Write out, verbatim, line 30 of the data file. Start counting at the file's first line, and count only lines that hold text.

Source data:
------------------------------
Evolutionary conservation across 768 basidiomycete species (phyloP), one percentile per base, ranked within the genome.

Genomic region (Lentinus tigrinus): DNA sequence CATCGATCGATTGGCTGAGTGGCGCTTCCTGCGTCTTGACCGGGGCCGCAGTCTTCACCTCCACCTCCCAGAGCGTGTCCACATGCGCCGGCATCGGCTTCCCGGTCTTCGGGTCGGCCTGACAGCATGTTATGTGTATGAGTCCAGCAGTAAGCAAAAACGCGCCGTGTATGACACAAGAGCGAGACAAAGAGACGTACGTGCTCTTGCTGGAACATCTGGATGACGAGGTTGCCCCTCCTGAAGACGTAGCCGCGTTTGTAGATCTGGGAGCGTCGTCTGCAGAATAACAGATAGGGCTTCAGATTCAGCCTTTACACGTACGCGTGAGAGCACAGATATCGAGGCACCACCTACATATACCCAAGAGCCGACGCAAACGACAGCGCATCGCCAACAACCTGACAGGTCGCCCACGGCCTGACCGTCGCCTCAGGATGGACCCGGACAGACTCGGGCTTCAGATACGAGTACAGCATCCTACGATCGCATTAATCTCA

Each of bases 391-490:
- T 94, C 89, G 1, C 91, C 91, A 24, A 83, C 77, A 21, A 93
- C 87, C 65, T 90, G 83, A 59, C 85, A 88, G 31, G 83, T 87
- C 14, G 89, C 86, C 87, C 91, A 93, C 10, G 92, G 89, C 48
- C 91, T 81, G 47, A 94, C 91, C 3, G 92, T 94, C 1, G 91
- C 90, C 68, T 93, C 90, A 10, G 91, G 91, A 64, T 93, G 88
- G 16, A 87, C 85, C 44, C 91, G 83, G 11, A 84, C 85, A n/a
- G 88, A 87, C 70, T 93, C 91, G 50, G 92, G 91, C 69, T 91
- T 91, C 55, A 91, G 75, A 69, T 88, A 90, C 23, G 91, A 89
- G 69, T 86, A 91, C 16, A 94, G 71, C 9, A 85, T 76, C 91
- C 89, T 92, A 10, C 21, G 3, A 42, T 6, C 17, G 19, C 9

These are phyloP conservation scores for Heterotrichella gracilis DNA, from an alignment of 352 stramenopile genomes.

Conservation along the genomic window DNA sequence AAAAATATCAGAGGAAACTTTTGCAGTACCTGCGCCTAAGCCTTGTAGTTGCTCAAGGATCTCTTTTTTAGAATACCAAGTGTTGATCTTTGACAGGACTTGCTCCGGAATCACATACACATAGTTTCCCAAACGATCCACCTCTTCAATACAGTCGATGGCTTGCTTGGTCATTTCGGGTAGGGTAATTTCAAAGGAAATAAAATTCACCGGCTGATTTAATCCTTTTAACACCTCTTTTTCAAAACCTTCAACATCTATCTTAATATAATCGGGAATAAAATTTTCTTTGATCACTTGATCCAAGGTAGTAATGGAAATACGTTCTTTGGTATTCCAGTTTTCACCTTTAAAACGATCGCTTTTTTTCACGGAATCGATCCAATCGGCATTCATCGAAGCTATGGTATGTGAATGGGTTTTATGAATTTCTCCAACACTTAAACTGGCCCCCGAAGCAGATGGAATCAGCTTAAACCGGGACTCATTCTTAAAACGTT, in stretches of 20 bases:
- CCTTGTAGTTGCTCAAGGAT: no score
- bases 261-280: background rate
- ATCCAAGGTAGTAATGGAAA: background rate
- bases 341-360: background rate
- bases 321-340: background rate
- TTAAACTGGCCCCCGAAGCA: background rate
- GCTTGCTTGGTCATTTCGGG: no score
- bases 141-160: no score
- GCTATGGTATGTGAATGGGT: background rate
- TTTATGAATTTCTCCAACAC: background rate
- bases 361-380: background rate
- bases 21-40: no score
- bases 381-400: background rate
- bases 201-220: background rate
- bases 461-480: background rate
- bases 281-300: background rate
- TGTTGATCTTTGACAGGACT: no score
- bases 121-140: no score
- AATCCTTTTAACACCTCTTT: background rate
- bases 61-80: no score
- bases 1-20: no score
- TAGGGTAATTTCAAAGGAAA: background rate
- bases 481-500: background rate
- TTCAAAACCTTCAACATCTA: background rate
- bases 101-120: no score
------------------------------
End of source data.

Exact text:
- bases 461-480: background rate